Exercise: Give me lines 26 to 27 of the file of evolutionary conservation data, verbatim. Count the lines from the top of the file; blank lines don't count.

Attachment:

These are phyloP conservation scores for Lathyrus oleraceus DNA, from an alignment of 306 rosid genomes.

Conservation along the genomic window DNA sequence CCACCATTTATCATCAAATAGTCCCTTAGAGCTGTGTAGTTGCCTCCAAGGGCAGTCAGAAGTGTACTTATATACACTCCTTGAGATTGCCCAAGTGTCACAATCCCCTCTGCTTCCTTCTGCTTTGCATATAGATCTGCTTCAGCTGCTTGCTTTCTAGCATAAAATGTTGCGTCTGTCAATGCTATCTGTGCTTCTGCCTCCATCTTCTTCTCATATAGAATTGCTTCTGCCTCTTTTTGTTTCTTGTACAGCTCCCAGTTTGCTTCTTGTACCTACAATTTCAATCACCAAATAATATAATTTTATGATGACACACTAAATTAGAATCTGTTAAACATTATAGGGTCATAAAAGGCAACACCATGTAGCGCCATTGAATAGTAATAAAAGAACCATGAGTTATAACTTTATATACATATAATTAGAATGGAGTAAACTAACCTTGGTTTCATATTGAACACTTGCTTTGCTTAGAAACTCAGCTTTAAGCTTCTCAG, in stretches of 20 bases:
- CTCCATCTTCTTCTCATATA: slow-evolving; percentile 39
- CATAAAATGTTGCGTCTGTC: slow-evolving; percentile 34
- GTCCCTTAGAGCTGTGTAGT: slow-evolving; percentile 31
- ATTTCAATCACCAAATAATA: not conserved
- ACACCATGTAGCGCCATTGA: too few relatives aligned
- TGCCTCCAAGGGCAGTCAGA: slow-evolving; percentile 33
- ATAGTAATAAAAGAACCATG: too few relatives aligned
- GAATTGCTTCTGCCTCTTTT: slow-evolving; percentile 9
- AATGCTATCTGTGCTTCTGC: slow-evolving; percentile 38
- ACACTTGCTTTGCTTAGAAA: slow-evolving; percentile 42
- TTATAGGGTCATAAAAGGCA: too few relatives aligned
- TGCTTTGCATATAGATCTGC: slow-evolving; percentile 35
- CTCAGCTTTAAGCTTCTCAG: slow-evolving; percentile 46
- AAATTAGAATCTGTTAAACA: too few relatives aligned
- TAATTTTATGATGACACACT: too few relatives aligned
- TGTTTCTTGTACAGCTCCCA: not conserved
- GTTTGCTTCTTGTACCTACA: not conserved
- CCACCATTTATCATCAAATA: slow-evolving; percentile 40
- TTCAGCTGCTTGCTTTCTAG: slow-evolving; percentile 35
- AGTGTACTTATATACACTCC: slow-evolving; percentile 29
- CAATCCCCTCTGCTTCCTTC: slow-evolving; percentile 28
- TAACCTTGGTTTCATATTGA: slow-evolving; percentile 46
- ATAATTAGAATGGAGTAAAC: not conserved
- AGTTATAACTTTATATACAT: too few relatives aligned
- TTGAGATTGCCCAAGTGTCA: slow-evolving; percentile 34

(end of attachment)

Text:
- AGTTATAACTTTATATACAT: too few relatives aligned
- TTGAGATTGCCCAAGTGTCA: slow-evolving; percentile 34